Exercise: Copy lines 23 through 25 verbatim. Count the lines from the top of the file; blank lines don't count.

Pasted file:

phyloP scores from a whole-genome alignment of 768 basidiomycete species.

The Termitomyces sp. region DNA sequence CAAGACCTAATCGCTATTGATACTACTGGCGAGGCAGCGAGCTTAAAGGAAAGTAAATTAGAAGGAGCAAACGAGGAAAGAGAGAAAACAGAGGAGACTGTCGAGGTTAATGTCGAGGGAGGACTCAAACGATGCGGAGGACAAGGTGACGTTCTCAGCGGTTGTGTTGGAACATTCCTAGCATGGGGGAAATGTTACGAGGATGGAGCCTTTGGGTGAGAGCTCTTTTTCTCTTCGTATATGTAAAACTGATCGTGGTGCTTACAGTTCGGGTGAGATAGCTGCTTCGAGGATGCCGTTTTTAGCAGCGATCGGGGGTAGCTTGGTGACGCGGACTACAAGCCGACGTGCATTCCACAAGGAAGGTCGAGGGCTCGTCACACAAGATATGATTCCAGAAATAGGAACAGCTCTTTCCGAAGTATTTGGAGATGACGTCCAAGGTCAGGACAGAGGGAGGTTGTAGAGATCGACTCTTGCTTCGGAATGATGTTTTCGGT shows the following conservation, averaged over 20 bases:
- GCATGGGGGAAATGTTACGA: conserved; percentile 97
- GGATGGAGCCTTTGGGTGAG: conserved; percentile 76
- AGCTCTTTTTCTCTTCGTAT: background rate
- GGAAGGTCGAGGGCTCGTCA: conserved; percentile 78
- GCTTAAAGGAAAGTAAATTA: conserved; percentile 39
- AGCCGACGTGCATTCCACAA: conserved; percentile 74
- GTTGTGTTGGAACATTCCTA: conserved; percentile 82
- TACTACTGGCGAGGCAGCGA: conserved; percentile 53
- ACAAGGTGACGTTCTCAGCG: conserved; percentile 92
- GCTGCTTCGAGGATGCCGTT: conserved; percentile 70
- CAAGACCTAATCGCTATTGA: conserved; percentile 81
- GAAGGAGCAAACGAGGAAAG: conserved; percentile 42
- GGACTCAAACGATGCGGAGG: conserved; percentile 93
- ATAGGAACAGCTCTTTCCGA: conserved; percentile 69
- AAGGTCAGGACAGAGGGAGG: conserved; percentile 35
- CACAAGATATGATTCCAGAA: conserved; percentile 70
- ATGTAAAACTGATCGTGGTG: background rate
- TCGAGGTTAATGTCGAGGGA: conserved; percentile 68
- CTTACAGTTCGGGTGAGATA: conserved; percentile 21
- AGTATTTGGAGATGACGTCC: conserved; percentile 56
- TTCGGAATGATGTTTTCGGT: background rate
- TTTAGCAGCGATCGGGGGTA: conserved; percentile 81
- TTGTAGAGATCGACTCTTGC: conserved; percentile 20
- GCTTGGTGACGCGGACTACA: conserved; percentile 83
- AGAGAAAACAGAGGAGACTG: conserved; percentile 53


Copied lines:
- TTCGGAATGATGTTTTCGGT: background rate
- TTTAGCAGCGATCGGGGGTA: conserved; percentile 81
- TTGTAGAGATCGACTCTTGC: conserved; percentile 20